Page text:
Pfizer board member Dr. Scott Gottlieb warned that the United States lacks a federal infrastructure capable of dealing with public health emergencies such as monkeypox.
“Now if monkeypox gains a permanent foothold in the United States and becomes an endemic virus that joins our circulating repertoire of pathogens, it will be one of the worst public health failures in modern times not only because of the pain and peril of the disease but also because it was so avoidable,” the former Food and Drug Administration head wrote in and op-ed for the New York Times. “Our lapses extend beyond political decision making to the agencies tasked with protecting us from these threats.”
Gottlieb claimed the United States did not test enough people for the virus, which is overwhelmingly spreading via homosexual men, in the early part of the outbreak while the U.S. Centers for Disease Control and Prevention (CDC) should have utilized commercial labs sooner. It wasn’t until June that the CDC expanded to using those labs, he noted.
Data released by the CDC shows monkeypox, which hasn’t caused any deaths outside Africa in the recent outbreak, has infected about 5,200 people in the United States as of Sunday. Wyoming, Montana, and Vermont are the only states that haven’t reported any cases so far.
Over the past several days, health departments in New York City and San Francisco declared the virus a public health emergency, allowing those municipalities to free up more funding and resources. Days before, the head of the World Health Organization declared monkeypox a global public health emergency.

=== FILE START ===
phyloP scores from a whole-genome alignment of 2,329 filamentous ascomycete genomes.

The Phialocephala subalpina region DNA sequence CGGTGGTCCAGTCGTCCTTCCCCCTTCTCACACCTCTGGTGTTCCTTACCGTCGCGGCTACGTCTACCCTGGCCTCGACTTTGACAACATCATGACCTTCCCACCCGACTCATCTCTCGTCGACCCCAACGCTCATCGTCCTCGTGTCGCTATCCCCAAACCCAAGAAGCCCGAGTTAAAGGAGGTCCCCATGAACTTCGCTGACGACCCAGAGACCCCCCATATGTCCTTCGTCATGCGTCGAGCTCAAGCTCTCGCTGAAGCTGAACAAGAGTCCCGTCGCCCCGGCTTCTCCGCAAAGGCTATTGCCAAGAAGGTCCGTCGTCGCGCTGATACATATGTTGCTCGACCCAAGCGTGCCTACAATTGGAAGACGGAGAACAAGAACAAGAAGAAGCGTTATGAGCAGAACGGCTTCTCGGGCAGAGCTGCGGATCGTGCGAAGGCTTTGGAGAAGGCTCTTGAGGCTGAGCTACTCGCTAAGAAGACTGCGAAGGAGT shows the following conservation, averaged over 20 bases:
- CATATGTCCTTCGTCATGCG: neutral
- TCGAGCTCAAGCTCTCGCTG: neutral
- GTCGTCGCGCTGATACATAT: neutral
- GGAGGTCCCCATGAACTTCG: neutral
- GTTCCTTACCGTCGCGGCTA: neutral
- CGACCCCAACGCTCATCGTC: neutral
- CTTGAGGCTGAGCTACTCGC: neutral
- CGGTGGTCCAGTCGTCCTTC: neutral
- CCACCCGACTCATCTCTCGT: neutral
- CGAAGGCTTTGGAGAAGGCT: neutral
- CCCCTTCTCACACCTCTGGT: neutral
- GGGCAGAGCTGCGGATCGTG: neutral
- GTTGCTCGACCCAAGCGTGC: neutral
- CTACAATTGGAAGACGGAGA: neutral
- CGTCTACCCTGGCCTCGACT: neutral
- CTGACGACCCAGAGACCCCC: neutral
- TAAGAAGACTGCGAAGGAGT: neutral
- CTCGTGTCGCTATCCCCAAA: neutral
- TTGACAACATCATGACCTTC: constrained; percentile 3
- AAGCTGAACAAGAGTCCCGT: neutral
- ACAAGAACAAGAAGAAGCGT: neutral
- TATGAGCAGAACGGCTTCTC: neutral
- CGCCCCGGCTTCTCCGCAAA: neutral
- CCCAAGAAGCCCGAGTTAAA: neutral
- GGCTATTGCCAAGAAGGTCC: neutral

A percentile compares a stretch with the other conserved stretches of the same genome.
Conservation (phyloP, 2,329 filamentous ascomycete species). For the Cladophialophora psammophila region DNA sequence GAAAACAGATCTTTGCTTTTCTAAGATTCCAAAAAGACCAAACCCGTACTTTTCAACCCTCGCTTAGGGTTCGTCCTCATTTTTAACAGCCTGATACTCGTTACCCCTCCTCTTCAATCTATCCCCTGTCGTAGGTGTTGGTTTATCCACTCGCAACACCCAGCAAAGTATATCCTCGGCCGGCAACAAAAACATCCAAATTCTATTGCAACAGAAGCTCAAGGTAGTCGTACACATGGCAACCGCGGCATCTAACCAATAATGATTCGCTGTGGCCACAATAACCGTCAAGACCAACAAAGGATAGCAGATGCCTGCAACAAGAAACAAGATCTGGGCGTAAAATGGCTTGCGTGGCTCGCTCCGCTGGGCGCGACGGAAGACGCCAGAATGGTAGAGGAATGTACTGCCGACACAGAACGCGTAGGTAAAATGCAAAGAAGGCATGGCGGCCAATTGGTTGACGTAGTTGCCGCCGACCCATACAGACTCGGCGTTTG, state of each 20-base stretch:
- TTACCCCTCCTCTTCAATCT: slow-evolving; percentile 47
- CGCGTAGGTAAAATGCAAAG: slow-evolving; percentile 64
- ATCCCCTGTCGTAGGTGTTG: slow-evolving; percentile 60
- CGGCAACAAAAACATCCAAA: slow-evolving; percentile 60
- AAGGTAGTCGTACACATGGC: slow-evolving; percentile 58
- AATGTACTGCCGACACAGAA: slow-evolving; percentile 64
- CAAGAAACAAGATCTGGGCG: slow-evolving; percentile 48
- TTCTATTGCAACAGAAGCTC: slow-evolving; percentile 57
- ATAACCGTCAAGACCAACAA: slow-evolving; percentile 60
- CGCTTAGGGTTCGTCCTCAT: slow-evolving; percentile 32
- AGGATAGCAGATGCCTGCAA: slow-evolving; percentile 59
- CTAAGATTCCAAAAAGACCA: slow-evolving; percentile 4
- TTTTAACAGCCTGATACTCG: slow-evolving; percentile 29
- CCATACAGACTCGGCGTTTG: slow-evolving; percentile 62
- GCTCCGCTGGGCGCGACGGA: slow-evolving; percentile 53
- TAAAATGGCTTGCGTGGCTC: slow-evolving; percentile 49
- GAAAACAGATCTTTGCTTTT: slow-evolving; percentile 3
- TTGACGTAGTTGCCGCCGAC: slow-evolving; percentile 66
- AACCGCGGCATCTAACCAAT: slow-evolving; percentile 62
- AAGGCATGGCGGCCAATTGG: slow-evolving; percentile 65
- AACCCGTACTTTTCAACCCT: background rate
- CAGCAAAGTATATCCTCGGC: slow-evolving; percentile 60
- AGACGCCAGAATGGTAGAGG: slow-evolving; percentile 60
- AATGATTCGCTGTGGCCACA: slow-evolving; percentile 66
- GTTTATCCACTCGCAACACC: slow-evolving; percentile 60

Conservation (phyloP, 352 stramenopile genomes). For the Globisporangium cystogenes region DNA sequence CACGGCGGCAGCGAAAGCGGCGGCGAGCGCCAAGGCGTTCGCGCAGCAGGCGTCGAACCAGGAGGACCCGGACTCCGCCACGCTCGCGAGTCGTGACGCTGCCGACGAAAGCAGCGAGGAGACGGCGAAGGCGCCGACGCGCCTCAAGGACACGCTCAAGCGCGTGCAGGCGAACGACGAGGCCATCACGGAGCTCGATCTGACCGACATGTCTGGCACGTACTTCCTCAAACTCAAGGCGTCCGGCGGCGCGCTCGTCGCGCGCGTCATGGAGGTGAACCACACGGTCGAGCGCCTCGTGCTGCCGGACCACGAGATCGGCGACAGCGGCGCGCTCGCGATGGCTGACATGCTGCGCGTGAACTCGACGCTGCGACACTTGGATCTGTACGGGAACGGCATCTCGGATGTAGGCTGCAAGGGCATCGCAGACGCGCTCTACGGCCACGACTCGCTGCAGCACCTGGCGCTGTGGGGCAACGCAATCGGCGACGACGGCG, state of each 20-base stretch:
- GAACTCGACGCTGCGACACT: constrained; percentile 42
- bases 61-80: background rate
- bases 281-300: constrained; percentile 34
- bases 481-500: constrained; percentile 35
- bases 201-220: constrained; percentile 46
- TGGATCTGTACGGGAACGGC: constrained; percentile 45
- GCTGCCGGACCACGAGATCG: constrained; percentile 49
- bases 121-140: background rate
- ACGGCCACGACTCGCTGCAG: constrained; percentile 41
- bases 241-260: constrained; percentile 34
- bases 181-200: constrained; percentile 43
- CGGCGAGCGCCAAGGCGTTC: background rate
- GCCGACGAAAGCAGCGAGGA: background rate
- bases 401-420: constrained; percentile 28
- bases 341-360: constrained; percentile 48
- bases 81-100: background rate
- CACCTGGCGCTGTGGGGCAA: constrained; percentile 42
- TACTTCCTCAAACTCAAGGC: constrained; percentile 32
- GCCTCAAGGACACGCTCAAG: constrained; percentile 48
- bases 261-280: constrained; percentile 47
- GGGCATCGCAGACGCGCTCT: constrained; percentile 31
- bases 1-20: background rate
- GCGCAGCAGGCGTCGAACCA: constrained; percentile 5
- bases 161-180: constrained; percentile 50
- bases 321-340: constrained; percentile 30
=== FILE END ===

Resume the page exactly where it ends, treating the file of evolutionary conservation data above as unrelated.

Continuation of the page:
“Its cultural instinct is to take a deliberative approach, debating each decision,” Gottlieb said of the CDC’s response. “With COVID, the virus gained ground quickly. With monkeypox, which spreads more slowly, typically through very close contact, the shortcomings of CDC’s cultural approach haven’t been as acute yet. But the shortfalls are the same.”
While the CDC should change course and re-focus its core mission on containing outbreaks, Gottlieb said he believes it’s not likely to do so.
“After COVID, there’s a view among some that public health agencies used flawed analysis and miscalculated their advice,” Gottlieb wrote. “Securing a political consensus that the CDC needs to be further empowered to complete its mission —for example, invested with the authority to compel reporting from states—is politically unobtainable.”
WHO Director-General Tedros Adhanom Ghebreyesus last week said that 98 percent of monkeypox cases involve homosexual men. Symptoms of monkeypox infection include fever, a rash or pox-like blisters, and muscle pain.